Nematodes of turfgrass

Charles Overstreet  |  12/2/2016 3:42:10 PM

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The picture above shows just how damaging nematodes can be to grass commonly found on a golf course. Turfgrass growers have had a long battle with nematodes in the past and will continue in the future. Nematodes are considered to be an enigmatic pest primarily because they are often difficult to recognize and equally difficult to control. Nematodes have only fairly recently been recognized as pests of turfgrass (during the past 50 years). There are still a lot of unanswered questions about these pests.

Symptoms

One of the most troublesome things about nematodes is simply the fact that they are difficult to recognize as a pest. Most of the common types that damage turfgrass are root feeders. This damage is below ground and has to be recognized by the symptoms expressed above ground. Careful examination of the root system will often show that the roots are stunted, off-color, or necrotic. Even then it is difficult to positively identify the damage as being a nematode problem.

Other injuries to either the roots or foliage can be confused with the damage caused by these parasites. Foliage or above ground symptoms can often simply be an off-coloring, slowness in normal growth and development, thinning of stand, and failure to respond to either fertilizer or watering. Often spots appear in the grass first giving an indication that a problem is developing. These spots can be from a few feet in diameter to a fairly large area. Damage shows up in areas that are weak or in a stressed condition first. Nematode injury is nothing more than a stress on a plant which will be enhanced if poor conditions prevail. Symptoms may grow worse during a growing season and tend to spread. Injury can show up at any time during the growing season. Symptoms usually are in response to high populations. The greatest injury tends to be when high populations have survived the winter and early spring, and attack the roots early in the growing season. Nematode areas may tend to show up in the sample locations each year. If you had a problem this year in an area, expect more problems in the future. Populations tend to go up or down with environmental conditions or just normally during the growing season and winter months. However, don't expect nematodes to just go away.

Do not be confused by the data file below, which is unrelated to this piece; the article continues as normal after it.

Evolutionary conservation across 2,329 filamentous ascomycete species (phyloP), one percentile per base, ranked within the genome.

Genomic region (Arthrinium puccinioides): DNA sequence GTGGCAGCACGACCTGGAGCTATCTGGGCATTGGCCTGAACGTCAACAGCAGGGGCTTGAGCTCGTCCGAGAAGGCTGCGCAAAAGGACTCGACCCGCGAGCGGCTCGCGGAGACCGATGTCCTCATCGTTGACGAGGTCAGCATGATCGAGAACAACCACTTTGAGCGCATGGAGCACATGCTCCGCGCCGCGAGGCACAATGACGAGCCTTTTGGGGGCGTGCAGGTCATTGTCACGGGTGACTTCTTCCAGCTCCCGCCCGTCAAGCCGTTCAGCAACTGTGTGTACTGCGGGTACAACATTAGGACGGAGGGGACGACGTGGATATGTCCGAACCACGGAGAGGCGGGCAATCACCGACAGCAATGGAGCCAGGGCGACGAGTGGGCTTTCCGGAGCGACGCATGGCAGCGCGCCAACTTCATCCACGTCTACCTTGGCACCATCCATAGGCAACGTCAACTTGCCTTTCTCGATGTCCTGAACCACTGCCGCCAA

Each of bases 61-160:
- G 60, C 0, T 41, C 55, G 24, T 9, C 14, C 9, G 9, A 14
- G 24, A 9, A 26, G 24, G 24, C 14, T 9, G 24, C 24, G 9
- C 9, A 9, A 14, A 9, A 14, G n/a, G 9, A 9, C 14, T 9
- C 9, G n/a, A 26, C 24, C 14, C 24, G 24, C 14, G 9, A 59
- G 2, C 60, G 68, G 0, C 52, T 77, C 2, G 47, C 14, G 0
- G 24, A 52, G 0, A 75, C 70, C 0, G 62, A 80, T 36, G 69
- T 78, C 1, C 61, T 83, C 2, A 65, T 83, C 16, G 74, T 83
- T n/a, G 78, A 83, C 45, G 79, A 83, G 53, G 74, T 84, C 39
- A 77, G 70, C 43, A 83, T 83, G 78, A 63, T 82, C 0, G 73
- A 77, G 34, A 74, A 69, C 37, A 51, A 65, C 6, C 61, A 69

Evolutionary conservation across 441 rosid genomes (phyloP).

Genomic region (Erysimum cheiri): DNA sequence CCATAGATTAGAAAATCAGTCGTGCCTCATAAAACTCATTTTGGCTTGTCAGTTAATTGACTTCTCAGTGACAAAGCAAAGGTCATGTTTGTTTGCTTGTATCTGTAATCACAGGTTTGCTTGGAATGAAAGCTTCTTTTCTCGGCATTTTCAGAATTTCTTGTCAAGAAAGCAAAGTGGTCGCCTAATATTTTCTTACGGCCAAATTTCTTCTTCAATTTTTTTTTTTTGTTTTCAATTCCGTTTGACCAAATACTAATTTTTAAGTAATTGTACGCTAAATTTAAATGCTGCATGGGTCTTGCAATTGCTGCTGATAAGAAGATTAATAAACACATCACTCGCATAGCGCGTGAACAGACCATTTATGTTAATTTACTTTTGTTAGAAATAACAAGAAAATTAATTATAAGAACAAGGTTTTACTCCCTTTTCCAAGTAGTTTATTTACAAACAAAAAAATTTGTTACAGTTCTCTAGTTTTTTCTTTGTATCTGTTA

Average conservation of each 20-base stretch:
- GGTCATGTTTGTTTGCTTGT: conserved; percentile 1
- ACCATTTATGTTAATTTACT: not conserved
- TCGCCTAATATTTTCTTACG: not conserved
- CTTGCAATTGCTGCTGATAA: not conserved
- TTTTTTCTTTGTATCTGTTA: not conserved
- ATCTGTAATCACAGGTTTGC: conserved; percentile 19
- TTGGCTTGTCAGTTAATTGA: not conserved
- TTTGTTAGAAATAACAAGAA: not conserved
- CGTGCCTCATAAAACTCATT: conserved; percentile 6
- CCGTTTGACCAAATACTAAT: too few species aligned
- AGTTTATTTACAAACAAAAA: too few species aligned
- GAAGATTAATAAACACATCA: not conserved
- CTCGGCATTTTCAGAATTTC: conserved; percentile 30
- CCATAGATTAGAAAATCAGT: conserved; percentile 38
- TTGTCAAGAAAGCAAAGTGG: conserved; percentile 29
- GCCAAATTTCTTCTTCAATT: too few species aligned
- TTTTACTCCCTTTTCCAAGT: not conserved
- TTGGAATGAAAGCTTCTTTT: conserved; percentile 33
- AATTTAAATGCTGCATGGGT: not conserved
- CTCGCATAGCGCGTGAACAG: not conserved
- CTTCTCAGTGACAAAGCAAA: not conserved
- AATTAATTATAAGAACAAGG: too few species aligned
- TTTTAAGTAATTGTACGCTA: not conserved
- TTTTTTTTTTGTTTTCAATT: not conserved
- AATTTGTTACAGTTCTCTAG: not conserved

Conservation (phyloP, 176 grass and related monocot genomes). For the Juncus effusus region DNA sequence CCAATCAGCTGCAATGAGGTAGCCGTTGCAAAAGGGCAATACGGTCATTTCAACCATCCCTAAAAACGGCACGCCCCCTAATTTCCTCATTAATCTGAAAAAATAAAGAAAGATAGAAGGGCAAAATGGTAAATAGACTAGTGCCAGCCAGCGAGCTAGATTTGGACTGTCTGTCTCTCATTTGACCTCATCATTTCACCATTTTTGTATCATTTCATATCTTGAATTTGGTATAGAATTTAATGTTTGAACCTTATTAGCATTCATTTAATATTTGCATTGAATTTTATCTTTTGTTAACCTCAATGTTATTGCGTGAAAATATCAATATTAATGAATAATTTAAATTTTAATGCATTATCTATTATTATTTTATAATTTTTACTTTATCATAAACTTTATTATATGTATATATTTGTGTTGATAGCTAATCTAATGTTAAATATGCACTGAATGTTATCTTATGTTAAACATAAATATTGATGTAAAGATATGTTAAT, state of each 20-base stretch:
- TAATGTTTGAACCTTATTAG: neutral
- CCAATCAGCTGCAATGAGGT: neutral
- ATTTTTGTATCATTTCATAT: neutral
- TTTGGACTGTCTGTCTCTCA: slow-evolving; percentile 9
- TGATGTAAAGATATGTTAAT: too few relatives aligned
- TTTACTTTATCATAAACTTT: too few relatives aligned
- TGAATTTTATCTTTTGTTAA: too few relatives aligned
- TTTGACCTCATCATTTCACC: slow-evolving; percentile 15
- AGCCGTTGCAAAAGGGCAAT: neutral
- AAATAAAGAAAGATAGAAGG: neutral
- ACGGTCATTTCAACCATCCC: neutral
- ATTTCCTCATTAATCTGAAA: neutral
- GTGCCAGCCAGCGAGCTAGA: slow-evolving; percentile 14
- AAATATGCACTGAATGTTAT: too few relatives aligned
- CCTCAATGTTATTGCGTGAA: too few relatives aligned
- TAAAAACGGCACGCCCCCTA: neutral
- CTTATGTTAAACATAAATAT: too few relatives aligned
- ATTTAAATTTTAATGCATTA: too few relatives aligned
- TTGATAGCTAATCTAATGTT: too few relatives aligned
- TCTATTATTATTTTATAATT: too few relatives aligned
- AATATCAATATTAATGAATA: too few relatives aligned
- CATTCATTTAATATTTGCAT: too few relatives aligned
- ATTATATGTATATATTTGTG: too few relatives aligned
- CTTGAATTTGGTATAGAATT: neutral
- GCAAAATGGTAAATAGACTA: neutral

Types

There have been numerous nematodes associated with declining turfgrass. Some are obviously serious pathogens and cause extensive damage. Some have been suspected as being a problem but it is still not clear as to how much damage they actually cause to plants. Still others occur in fairly high levels but are not thought to cause serious injury. Most of the time there are two or more types together making it difficult to determine whether individual types alone are causing the problem or whether it is a complex of nematode types that makes up the problem.